Recently, Pew published a wide-ranging survey entitled “Why Americans Don’t Fully Trust Many Who Hold Positions of Power and Responsibility.” Police officers were among the groups polled among respondents. The results on cops align with what is shown in the annual Confidence in Institutions survey published by Gallup—briefly, that cops are among the most liked and trusted groups in America, despite the enduring “war on cops” narrative—but the general affinity for police breaks down across demographics. The results also mesh well onto what my colleague Emily Ekins found in her 2016 polling on American attitudes toward police.
From the Pew release:
“[O]pinions about police officers differ widely by racial and ethnic group, with white people holding more positive opinions about police officers than black people and Hispanics do. This racial and ethnic divide is most apparent when it comes to police officers treating all racial and ethnic groups equally. Roughly seven-in-ten white Americans (72%) say police officers treat racial and ethnic groups equally at least some of the time. By way of comparison, half of Hispanics and just 33% of black adults say the same. The racial divide extends beyond opinions about police officers treating racial and ethnic groups equally. Across all six questions asked about police officers, whites are more likely than both Hispanic and black Americans to express positive views of police officers.” (emphasis added)
Fully two thirds of black respondents and half of Hispanic respondents do not believe that police officers treat racial and ethnic minorities equally. While it is theoretically possible that so many ethnic and racial minorities have been hoodwinked into believing something that is not true—or are perhaps oversensitive to just and fair police procedures—the far more likely (and statistically supported) explanation is that blacks and Hispanics are treated differently than whites, and many are quite cognizant of that difference. Social networks and personal experience in these racial and ethnic communities inform these beliefs, lending credence to their position.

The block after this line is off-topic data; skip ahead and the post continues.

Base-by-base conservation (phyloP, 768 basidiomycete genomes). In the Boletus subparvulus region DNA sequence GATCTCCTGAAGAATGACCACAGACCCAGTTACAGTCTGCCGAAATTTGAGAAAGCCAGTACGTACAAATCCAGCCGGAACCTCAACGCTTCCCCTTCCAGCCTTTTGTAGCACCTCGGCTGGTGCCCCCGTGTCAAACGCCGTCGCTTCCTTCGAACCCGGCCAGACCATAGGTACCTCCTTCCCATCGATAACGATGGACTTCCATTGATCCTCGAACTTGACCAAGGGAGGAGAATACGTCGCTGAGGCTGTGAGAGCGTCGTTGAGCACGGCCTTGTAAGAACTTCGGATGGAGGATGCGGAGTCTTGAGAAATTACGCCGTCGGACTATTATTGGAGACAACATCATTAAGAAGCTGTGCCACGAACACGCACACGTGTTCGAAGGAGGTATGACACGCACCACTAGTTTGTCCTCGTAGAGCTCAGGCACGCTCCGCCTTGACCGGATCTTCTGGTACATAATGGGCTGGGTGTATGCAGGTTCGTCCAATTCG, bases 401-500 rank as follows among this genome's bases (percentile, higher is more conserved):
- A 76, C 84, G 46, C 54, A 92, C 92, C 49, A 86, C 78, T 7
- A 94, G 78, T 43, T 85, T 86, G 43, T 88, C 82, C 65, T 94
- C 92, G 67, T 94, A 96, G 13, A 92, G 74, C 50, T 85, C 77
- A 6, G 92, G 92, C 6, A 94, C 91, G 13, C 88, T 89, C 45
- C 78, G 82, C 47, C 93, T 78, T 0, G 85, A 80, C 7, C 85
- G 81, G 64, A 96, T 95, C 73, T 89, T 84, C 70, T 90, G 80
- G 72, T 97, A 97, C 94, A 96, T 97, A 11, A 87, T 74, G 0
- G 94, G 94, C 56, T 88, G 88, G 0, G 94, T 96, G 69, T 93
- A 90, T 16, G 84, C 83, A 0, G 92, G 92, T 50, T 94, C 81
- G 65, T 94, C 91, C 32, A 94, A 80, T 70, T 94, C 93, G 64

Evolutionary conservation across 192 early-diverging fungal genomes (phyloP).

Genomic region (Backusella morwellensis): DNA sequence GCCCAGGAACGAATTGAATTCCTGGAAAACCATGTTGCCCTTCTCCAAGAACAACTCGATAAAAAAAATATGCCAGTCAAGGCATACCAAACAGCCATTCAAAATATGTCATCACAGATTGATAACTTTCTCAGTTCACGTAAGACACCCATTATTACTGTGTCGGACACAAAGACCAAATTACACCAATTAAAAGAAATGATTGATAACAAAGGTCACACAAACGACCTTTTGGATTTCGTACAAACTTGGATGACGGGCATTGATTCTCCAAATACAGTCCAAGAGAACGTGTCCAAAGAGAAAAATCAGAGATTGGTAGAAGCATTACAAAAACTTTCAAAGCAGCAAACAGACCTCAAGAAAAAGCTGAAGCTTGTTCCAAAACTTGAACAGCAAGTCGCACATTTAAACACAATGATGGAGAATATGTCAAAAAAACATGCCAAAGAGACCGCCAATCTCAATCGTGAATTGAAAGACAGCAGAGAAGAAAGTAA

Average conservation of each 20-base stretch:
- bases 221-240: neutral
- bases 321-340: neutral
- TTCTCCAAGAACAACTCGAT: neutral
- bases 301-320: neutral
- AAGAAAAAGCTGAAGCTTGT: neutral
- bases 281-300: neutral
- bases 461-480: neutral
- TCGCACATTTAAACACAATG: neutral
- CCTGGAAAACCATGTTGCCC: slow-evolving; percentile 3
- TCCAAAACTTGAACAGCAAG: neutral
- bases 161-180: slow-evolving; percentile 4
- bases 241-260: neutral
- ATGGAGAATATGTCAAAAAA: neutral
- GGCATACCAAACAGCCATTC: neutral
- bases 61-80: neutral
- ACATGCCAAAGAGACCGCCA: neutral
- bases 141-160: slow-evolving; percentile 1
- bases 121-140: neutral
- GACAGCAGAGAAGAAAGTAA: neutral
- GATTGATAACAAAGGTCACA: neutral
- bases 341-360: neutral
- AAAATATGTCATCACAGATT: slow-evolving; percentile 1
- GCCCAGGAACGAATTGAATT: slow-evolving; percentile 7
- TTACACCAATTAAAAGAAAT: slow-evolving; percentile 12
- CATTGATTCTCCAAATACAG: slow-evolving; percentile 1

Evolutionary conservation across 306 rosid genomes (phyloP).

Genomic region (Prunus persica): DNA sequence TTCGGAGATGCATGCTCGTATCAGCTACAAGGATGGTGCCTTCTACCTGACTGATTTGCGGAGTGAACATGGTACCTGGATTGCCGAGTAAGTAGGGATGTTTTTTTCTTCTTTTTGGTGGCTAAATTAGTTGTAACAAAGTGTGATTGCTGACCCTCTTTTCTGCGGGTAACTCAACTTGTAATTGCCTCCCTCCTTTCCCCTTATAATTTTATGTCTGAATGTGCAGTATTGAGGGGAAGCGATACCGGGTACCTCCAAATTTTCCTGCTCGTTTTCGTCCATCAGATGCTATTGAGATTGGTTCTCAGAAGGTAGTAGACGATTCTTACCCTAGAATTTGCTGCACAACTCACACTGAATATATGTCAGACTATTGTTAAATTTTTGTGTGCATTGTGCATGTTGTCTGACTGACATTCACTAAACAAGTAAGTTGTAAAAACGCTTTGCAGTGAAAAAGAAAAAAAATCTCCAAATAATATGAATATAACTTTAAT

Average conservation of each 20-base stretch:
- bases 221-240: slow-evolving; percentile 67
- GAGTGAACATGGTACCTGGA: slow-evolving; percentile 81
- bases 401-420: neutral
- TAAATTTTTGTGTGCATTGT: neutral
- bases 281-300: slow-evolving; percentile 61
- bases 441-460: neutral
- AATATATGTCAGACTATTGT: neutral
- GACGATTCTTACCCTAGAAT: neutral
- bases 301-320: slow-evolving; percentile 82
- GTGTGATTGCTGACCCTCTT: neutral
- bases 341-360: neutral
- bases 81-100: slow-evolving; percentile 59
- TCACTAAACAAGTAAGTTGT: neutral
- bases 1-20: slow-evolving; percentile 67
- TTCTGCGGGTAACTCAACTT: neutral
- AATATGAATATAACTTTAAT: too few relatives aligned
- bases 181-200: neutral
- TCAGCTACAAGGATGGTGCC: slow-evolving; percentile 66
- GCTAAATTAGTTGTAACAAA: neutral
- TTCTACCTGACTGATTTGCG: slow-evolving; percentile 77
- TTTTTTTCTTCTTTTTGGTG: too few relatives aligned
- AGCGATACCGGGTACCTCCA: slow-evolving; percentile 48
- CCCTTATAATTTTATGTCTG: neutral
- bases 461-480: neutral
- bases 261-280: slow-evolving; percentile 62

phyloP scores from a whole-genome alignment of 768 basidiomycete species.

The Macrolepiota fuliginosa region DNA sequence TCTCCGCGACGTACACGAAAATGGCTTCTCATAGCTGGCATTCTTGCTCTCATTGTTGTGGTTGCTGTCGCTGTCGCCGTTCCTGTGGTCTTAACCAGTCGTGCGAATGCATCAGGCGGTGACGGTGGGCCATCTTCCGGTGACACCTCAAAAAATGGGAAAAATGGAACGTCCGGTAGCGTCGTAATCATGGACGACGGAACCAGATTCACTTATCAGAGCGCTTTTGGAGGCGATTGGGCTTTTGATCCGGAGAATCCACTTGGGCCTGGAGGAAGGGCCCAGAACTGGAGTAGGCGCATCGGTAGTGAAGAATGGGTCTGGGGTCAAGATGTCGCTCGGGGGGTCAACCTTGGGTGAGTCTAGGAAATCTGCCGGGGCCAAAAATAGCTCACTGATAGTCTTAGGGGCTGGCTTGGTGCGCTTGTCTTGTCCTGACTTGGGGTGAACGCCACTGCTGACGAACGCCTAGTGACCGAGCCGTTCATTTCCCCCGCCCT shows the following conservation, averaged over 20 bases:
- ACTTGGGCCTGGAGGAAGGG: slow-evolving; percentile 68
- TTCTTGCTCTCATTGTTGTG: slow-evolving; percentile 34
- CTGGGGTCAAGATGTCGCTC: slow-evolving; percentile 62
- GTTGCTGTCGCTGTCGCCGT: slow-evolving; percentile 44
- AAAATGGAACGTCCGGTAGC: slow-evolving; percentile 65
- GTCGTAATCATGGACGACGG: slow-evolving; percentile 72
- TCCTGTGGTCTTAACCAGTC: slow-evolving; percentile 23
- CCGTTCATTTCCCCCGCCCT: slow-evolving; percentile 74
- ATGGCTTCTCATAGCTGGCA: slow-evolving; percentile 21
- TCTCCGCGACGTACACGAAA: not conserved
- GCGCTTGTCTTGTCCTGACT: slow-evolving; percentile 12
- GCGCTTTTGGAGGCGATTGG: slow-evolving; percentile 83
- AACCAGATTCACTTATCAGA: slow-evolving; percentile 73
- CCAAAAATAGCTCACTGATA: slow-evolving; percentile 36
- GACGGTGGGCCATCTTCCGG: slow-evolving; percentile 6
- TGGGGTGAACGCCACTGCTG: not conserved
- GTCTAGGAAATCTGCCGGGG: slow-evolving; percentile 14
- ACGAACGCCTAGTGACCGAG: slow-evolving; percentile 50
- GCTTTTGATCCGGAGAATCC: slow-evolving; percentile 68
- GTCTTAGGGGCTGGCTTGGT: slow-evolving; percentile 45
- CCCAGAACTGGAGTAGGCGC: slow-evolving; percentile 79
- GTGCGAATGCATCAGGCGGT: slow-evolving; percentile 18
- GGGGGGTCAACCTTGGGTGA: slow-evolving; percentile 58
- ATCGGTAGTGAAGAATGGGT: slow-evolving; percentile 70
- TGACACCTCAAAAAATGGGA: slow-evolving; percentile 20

Given that many Americans live in racially homogenous areas and that some cities remain de facto segregated, many white Americans may not be aware of how police operate in spaces and neighborhoods that are not white-dominated. Likewise, white Americans may not understand how being not white in white-dominant spaces may incur unwanted (and unwarranted) contact with police officers. Such interactions are not always hostile, and the vast majority are not violent, but the experience may nevertheless be a negative one because the person who is stopped recognizes, or at least has legitimate reason to believe, that their perceived race or ethnicity played a considerable role in an involuntary police contact.
As an example of this repeated and unwanted contact, African-American motorist Philando Castile was stopped nearly 50 times for minor violations before he was shot and killed by a police officer in suburban Minnesota in 2016. In many of these stops there was no moving violation at all. In a book published by University of Kansas researchers, evidence suggests that black drivers are far more likely to be pulled over for minor, non-speeding violations than white drivers, who are primarily pulled over for excessive speeding and other less ambiguous violations.
Even if one disregards all the available statistical, anecdotal, and historical evidence of racially disparate policing, the perception that police treat people differently based on race is nevertheless a genuine policy problem for police agencies. Police need human intelligence—that is, public cooperation—to solve most serious crimes. Communities that believe they are regularly targeted by police because of their race or ethnicity will be far less likely to cooperate with those police when major crimes occur. Thus, the perception of racially disparate police practices may hinder police investigations and lead to less safe communities.
But there is ample reason to believe that, in many jurisdictions, police practices vary by race and ethnicity. Therefore, as a matter of public safety and security, police must change their behaviors in order to rectify those issues and cease the invasive practices that engender distrust among people of color. Because police need the public’s trust to function effectively, officers and departments must prioritize earning that trust.